An educational resource at the heart of criminological teaching, debate, and research

Editor's Blog

Distrust of banks & government: implications for criminology

User Rating: 0 / 5

Star InactiveStar InactiveStar InactiveStar InactiveStar Inactive

In a recent poll of 1,650 investors by UK business and investment e-zine, CityWire, only 6% said they would trust the government to manage their money or give investment advice and the banks only received 8.6%!!!!  See Investment advice: who we do and don't trust

This is an amazing statistic, whatever its imperfections. CityWire is an investors' e-zine and you'd expect a high degree of cynicism. But what hope for government and democracy, banking and sane money management, if those willing to invest their own money don't trust the government and the banks? Does managing this political economy come down to dependency on the blind faith and ignorance of the masses? Or do they already have their doubts and suspicions? After all, in the UK, they are not exactly saving heavily and have given up trusting company pensions.

Only 15.9% trusted stockbrokers!!  So how do investors deal on the market?  Online execution-only is the modern answer. Amazingly, 20.3% said they trusted fund managers - like Bernie Madoff? OK, the proof of the pudding is in the eating and if someone makes you money you trust them, but actually, although unprovable, I'd bet private investors largely outperform fund managers per £ year in year out.

When I reached the institutions investors do trust, namely financial advisers, at 26%, and the financial press, 29.2%, I almost fell off my chair at that degree of trust. IFAs are mega-cautious and charge too much in the UK. Top of the pile, reassuringly, with a massive 85% was 'yourself'. From direct experience, I can vouch for this as a very good call - however little you know. Never ever be persuaded that the so-called experts and institutions of good governance and prudence know best! No investment advice intended of course; but stocks can go up as well as down....

As a private investor for over a decade now, you almost take for granted the cards-close-to-the-chest obfuscation, concealment, lying, economy with anything resembling truth and blatant stock price manipulation that routinely occurs in the stock markets. Many of us conclude that 'the city' is a pigsty of amorality and immorality; a daily ritual whereby the impatient are systematically relieved of the money they cannot afford to burn. And what exactly the regulators actually regulate has yet to be discovered. Things are so bad and so complicated, luckily, especially with the advent of hedge funds and computerized automated micro-trading, that even this state of affairs does not mean you don't make money and that only the liars win - markets are not as rational or efficient as some economists would have us believe and they do seem to be out of anyone's control for the most part. So that's alright then.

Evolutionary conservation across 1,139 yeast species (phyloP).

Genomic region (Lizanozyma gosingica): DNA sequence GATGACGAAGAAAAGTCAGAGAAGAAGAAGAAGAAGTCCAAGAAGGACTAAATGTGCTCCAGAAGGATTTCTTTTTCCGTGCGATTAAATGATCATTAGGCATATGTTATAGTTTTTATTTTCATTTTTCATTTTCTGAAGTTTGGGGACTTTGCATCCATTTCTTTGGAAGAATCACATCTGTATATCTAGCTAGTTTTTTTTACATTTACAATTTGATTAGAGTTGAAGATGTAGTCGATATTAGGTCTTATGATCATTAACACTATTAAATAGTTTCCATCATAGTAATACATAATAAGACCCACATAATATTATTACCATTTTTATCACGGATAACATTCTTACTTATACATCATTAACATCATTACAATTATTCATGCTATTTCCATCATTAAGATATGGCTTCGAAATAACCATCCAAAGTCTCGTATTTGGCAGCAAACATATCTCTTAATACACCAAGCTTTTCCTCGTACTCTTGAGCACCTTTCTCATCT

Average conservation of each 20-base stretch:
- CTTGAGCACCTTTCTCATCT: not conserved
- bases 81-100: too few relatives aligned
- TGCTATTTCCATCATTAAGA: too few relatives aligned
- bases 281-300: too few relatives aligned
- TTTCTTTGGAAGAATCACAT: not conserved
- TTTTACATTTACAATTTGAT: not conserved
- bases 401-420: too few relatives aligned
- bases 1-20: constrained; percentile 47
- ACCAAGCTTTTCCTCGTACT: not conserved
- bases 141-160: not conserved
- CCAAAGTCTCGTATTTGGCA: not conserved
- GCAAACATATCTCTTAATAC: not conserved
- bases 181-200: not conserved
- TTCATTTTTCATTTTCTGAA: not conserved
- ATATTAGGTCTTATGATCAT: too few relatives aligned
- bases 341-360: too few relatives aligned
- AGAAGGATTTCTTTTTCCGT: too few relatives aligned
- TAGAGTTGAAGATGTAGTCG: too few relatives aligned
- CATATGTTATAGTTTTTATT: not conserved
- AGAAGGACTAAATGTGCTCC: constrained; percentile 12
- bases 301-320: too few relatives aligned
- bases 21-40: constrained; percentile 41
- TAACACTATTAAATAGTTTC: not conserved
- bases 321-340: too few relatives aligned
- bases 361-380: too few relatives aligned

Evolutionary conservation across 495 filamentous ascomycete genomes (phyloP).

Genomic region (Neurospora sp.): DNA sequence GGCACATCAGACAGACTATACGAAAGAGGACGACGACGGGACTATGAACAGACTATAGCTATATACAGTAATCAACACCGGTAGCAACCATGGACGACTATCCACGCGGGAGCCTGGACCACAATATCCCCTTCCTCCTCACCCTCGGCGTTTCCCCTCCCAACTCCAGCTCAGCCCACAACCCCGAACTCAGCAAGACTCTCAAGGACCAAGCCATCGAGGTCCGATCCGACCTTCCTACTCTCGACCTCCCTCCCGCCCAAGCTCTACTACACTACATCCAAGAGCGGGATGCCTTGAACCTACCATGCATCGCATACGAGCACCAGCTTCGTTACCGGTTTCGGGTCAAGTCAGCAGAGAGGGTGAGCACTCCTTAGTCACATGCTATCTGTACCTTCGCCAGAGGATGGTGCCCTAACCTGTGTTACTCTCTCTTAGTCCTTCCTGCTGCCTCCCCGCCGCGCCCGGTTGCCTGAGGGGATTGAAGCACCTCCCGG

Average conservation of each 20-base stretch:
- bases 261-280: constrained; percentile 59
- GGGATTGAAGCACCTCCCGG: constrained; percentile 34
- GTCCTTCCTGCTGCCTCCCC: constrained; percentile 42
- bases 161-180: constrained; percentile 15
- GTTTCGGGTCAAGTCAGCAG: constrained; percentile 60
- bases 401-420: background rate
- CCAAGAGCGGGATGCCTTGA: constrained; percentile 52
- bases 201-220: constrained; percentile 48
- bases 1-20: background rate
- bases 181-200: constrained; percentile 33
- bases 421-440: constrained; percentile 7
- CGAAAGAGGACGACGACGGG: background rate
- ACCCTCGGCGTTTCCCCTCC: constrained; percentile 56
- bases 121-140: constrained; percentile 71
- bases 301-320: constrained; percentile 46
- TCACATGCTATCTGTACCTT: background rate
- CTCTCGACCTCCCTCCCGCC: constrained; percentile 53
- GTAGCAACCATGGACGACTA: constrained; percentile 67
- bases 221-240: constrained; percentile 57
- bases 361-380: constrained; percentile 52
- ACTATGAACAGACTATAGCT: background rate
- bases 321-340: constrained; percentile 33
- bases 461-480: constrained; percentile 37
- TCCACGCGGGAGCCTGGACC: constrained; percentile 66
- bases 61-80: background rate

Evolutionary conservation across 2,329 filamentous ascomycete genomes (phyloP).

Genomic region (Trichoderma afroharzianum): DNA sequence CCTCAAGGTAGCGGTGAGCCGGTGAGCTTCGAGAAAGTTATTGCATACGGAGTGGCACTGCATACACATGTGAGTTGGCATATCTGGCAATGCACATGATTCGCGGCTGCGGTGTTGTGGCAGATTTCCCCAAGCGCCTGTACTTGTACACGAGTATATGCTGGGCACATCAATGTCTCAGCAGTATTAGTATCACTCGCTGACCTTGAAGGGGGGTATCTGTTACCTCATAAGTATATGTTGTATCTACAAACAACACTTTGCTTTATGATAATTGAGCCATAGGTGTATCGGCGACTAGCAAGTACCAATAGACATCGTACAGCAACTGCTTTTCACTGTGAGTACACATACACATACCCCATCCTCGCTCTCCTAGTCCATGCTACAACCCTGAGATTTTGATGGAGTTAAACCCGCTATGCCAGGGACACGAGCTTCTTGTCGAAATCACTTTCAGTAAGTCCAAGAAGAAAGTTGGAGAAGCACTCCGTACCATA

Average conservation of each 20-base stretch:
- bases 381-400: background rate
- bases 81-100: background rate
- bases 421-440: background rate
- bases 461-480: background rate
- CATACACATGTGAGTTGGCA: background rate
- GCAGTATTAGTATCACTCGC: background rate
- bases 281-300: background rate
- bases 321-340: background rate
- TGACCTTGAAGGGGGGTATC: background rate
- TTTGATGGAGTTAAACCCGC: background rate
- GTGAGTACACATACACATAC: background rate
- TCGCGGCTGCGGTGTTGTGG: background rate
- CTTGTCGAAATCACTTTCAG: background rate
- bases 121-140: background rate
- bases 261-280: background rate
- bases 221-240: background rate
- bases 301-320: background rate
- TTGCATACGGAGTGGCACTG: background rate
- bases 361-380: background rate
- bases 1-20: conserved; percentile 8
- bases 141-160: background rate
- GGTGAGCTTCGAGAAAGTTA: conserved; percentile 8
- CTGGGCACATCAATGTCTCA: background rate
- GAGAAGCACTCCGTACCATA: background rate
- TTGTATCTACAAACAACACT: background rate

What is the relevance of this for criminologists who after all tend to assume that capitalism exists and works well and that government is real and functions? Mmmm, my formulation gives away the answer: most of criminology is based on the validity of government decisions and judgment calls and the likelihood that the economy will continue as is, yet both those assumptions require massive qualification to make any kind of sense. One of the biggest qualifiers being that the people who invest in this country have little faith in the workings of casino capitalism, its bankers and its regulators.....I wonder what the alienated, dispossessed and disenfranchised, or even the radical intellectuals, really think or assume?

Looked at this way, studying the 'crime problem', or Crim 101, should begin with Bernie and Osama not the antics of annoying teenage boys. Conventional criminology is a good example of camera obscura where everything appears upside down. It puts the microscope on the scrawny unfortunates and turns a blind eye to the big crooks, the really big beasts. Steal a little they put you in jail, steal a lot they make you king, Bob Dylan once said. It's also like the famous football manager who never sees the fouls of his own team and always whinges that the referee never spots the little push from the opposition. Like Gregg Barak says in his essay on Madoff, they get away with it so easily because everyone else is looking the other way. After all, no member of your golf club would shaft you for millions would they?

No mainstream criminologist would have predicted the murderous rise of the US-trained Bin Laden nor the colossal fraud of Madoff, and indeed those criminologists who might are often derided as 'crackpots' and 'Marxists' or are at least unemployed or under-employed. Criminology tends not to look at ugly macro-economic development processes and is busy looking the other way at vulnerable adolescent individuals.

See also Gregg Barak's comment on Madoff here

Text Size